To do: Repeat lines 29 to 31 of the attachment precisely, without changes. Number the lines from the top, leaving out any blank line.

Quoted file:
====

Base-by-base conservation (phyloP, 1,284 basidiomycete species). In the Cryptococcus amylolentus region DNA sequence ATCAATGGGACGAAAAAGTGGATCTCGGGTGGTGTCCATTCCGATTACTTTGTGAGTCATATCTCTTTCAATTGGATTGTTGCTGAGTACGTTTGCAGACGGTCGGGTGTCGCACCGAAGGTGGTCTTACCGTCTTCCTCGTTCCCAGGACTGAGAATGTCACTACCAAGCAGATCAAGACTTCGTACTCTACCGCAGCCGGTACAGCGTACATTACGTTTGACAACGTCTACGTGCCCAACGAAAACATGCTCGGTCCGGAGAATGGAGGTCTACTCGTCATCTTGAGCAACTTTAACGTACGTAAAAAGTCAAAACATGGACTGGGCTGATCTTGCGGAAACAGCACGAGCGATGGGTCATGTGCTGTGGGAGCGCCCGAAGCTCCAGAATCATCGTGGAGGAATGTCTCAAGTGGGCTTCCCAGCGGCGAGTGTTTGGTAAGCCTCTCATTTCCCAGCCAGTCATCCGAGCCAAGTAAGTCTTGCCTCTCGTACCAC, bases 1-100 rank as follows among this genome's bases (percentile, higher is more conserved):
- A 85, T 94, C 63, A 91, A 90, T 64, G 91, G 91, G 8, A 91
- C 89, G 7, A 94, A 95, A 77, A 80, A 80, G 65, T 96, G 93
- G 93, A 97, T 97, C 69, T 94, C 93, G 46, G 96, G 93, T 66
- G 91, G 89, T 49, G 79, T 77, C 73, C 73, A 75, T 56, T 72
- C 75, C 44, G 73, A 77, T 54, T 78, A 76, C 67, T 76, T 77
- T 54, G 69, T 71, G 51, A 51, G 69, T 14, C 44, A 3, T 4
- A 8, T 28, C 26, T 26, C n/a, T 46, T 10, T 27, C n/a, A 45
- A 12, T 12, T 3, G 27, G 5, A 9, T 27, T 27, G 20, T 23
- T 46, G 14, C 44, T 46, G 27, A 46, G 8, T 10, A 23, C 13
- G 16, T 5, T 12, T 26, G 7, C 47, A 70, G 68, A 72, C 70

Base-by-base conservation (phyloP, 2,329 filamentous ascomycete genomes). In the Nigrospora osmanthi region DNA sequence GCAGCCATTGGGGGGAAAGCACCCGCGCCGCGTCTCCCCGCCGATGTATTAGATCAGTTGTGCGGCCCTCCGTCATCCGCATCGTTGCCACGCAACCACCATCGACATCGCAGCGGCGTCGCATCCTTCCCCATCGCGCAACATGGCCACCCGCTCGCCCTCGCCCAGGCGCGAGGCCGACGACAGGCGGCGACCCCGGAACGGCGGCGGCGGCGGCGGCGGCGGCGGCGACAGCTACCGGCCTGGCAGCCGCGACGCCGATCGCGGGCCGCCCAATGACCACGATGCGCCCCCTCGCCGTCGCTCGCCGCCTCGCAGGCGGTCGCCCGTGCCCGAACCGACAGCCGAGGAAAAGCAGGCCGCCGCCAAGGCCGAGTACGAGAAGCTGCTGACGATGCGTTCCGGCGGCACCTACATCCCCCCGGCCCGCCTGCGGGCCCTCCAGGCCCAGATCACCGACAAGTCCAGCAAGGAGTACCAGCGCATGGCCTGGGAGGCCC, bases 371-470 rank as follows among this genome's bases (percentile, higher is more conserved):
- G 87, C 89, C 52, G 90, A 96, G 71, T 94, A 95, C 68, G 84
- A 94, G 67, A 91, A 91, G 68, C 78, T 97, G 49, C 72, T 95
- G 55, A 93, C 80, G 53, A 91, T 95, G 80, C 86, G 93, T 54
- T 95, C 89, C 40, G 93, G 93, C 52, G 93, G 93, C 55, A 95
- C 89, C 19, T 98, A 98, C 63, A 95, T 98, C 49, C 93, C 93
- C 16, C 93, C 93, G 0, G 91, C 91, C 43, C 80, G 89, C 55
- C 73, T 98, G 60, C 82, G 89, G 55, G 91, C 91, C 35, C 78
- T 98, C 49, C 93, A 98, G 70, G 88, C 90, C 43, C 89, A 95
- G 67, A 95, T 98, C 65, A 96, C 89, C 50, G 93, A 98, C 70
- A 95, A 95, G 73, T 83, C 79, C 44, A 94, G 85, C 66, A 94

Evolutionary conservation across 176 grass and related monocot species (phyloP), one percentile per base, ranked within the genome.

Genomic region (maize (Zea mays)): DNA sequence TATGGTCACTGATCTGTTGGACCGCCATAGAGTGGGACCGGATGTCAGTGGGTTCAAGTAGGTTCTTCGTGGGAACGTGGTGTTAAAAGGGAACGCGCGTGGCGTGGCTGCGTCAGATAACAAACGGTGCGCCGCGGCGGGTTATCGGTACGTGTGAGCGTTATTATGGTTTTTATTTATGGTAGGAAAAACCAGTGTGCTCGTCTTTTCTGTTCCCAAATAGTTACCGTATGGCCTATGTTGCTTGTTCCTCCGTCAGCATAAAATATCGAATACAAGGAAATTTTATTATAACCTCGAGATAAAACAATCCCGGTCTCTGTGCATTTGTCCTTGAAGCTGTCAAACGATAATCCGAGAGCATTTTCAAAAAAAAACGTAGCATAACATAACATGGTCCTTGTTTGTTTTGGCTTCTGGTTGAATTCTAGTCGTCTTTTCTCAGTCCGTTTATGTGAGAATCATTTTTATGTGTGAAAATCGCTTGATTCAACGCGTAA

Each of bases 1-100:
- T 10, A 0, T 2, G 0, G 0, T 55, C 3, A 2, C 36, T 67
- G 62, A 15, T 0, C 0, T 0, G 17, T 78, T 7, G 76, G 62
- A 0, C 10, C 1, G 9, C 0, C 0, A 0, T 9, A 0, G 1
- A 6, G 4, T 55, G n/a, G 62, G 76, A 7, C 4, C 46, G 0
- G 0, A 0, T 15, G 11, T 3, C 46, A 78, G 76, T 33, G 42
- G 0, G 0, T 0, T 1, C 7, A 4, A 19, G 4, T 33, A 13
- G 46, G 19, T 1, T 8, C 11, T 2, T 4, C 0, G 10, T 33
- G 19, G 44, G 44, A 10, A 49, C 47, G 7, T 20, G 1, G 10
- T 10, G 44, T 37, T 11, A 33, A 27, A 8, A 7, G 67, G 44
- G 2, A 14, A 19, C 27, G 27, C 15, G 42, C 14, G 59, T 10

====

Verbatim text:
- A 6, G 4, T 55, G n/a, G 62, G 76, A 7, C 4, C 46, G 0
- G 0, A 0, T 15, G 11, T 3, C 46, A 78, G 76, T 33, G 42
- G 0, G 0, T 0, T 1, C 7, A 4, A 19, G 4, T 33, A 13